• PE = 0.17E0.7 Price of magnetization in MCHF

    • P = P0 + PE Price of magnet in MCHF

    • Where

      • S = Surface area of the cryostat

      • V = Magnetized volume

      • E = Stored energy

      • NOTE: Model includes cost of power supplies, cryogenics and vacuum plant

    • This model does take into account difficulties in dealing with size separately from magnetic field issues

  • Balbekov et. al. used three “as-builts” to derive the coefficients (0.33, 0.8, 0.17, and 0.7) in the above equations

    • ALEPH (R=2.65m, L=7m, B=1.5T, E=138MJ, P=14M$)

    • CMS (R=3.2m, L=14.5m, B=4T, E=3.0GJ, P*=53M$)

    • GEM (R=9m, L=27m, B=0.8T, E=1.8GJ, P*=98M$)

*estimated cost at the time

World s largest magnet never built
World’s Largest Magnet Never Built

  • The GEM Solenoid was to be the largest SC magnet ever built at 19 m in diameter and 30 m long (final engineering spec)

Gem solenoid
GEM Solenoid

Coil module » 1.2m long

12 Coil modules stacked to

produce half coil

Magnet cost estimate ii
Magnet Cost Estimate II

  • The GEM magnet is certainly relevant to the coils we are considering and as such is an good reference point for the cost estimate even though it was never built.

  • Using this estimating model we have for one of our coils

    • P0 = .33(900)0.8 = 76 MCHF

    • PE = .17(340)0.7 = 10 MCHF

    • P= 86 MCHF » 69M$

  • What we see is that the cost is driven by the size (= vacuum can) and is at the high-end+ of the Green-Lorant estimating model


  • Conclusions:

    • For low-field case (B<.5T) scaling formulae may not be accurate due to the large size of magnets being considered

      • Vacuum loading (vacuum vessel) will be a major consideration and will strongly impact cost

      • Superconductor itself is not a cost driver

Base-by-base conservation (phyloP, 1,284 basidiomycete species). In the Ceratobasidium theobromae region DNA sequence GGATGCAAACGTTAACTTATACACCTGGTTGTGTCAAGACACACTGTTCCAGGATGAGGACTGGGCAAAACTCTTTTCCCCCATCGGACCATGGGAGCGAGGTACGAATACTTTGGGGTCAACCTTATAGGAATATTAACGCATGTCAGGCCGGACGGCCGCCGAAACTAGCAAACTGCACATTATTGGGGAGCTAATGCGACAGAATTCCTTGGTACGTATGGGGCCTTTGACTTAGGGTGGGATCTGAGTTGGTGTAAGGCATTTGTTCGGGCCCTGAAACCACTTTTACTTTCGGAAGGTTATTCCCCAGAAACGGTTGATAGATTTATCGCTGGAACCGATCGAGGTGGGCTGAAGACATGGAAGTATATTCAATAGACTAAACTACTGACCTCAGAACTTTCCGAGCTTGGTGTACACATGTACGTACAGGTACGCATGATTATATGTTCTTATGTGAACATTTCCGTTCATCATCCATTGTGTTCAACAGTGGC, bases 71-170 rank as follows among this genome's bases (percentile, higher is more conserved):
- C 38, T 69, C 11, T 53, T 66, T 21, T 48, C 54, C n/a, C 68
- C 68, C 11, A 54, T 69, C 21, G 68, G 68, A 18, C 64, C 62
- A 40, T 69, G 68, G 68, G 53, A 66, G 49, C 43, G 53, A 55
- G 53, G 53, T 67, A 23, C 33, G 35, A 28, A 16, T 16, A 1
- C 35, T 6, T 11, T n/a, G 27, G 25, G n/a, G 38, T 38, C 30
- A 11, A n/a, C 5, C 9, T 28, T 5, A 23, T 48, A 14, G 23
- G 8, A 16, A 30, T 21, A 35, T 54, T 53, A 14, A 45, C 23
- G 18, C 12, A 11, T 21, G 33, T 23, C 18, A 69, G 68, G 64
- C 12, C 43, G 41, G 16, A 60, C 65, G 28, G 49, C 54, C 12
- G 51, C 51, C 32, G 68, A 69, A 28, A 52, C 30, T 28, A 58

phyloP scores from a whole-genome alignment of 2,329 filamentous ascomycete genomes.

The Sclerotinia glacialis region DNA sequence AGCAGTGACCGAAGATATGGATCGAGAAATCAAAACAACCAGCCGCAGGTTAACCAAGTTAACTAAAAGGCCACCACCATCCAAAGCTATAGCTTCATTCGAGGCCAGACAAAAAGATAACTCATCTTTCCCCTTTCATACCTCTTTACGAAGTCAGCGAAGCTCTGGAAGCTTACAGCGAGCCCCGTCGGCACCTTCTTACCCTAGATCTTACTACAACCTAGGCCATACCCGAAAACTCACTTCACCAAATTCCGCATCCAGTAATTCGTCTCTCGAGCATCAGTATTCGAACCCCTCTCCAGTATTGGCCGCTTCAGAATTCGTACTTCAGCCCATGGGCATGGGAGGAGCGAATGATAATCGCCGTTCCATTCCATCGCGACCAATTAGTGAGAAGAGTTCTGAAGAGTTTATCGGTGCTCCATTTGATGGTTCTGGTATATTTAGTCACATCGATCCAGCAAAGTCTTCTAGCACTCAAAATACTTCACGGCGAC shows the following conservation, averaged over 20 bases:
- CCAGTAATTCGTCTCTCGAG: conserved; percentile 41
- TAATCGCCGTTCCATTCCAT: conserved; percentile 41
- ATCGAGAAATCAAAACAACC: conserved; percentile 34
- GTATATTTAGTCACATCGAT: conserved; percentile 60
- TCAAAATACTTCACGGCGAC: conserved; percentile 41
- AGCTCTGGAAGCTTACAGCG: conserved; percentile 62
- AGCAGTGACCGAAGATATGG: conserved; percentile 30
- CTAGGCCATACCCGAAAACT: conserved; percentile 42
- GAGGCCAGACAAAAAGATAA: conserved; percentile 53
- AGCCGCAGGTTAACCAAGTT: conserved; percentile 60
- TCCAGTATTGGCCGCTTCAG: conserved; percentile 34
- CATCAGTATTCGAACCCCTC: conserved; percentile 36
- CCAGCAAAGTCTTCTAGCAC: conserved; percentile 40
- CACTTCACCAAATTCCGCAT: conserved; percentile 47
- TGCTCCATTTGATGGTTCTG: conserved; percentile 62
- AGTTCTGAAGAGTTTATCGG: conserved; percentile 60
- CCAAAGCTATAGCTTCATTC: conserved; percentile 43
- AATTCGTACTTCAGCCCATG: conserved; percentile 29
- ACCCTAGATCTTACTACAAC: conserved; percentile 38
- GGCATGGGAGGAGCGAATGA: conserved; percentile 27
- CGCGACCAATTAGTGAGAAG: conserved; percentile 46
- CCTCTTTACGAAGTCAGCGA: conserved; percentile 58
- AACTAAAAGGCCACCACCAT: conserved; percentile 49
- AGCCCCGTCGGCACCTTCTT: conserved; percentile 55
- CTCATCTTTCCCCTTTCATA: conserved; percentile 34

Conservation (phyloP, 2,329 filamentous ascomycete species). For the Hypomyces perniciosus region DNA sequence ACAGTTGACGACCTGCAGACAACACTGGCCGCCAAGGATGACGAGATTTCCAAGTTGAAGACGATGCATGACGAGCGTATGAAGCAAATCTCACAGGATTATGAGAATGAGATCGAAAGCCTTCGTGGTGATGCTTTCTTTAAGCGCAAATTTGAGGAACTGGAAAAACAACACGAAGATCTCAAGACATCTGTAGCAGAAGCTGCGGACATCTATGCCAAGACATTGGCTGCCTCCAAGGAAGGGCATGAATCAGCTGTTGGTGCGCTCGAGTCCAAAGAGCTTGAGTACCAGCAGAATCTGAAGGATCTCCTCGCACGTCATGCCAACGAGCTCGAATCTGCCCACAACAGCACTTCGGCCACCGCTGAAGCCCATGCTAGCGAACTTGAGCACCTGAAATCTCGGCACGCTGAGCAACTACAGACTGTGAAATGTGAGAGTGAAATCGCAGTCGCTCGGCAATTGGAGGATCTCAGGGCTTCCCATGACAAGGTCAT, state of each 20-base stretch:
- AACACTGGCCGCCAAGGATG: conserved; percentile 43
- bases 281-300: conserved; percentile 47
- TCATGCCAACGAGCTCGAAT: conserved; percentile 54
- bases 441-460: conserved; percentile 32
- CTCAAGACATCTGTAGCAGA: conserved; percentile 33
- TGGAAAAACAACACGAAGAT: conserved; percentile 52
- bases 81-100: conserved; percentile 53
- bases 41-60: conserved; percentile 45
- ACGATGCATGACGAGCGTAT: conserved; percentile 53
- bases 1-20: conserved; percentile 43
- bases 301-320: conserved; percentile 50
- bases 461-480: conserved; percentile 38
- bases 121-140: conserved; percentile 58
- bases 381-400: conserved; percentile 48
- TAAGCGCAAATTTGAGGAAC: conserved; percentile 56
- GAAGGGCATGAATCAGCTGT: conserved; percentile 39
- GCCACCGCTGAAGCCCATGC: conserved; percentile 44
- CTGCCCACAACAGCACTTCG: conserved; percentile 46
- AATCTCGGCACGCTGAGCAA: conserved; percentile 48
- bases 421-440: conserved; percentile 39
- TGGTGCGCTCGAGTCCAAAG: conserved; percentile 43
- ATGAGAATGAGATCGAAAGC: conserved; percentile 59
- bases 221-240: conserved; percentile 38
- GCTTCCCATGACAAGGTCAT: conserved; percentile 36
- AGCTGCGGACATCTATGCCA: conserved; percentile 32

• Based on recent MICE order, cost for baseline NF magnet discussed here is <0.5M$

      • Magnetization Costs are not driving factor in low-field case

      • On-site fabrication required

    • Magnets of this size can certainly be built, but better cost estimates will only come after some real engineering analysis

      • 3-6 month effort

    • Savings will come with “INNOVATION” in vacuum vessel

      • We have started looking at the vacuum vessel here at Fermilab

  • The dimensions and a potentially non-circular geometry will be the cost drivers and will present the engineering challenges

Conclusions ii
Conclusions II

  • At this time it appears that a large volume air-core magnetized Totally sampling detector for a neutrino factory is not feasible from cost considerations, but is certainly technically feasible

  • R&D aimed at the mechanical engineering issues is required to see if the costs can be reduced.

  • Developments in high Tc SC could change this picture

    • Reduction in cost of the high Tc conductor itself

    • Possibility for non-vacuum insulated vessels (Icarus example) for SC operating at 77K

    • There is a long way to go to make this viable